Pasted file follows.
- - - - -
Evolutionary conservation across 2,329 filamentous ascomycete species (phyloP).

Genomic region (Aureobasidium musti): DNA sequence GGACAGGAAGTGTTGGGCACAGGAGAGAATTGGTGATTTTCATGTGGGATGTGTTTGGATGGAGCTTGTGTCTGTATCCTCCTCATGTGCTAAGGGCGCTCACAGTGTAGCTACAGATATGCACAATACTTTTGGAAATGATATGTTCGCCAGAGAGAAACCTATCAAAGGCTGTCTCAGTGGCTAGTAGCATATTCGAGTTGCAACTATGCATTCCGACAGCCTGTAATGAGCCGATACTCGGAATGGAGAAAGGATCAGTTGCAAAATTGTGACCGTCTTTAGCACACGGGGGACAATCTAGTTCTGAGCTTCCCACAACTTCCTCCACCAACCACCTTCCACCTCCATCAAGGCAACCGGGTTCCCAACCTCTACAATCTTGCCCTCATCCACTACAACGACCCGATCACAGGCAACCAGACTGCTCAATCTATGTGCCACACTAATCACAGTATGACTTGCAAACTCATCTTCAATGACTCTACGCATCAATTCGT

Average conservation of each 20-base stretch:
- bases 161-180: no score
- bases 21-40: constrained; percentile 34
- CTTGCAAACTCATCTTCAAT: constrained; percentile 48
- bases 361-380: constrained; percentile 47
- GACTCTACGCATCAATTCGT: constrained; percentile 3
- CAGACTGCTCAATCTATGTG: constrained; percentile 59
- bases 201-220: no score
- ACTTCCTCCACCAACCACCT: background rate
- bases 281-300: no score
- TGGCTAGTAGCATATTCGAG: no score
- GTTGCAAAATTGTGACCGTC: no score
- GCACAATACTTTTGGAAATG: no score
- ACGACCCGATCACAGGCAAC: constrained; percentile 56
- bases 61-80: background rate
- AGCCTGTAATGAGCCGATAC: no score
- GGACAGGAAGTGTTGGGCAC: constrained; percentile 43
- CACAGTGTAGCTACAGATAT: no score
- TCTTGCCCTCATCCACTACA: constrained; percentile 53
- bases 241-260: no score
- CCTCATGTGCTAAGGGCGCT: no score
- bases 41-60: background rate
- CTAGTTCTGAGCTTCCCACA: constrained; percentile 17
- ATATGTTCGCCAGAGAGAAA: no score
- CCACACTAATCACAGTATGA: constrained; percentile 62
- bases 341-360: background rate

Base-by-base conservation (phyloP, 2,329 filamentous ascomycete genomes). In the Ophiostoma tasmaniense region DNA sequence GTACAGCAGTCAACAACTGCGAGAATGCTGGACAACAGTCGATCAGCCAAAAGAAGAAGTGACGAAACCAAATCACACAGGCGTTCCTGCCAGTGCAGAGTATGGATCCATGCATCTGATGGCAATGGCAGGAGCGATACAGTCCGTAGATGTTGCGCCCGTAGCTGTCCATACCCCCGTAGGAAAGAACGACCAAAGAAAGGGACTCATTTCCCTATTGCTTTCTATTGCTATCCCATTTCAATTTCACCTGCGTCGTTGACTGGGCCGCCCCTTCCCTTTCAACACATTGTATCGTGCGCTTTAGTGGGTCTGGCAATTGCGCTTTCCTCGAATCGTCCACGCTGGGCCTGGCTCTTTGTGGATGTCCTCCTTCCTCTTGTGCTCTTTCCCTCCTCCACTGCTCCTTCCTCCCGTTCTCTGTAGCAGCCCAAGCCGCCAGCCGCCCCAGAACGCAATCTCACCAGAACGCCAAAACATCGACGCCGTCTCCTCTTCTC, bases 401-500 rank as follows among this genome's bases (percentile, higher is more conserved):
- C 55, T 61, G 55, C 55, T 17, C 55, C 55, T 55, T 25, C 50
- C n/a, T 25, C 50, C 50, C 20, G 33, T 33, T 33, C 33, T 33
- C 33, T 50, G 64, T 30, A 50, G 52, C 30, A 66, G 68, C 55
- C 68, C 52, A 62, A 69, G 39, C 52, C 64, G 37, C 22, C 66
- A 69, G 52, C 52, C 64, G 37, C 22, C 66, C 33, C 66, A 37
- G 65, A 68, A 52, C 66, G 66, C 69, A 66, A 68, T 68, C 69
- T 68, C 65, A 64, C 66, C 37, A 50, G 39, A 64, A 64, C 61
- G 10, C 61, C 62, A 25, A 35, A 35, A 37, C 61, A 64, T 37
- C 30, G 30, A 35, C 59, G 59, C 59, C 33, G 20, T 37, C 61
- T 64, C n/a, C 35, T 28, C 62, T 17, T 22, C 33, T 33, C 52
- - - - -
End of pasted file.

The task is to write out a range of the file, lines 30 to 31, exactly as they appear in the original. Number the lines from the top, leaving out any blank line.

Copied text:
- C 55, T 61, G 55, C 55, T 17, C 55, C 55, T 55, T 25, C 50
- C n/a, T 25, C 50, C 50, C 20, G 33, T 33, T 33, C 33, T 33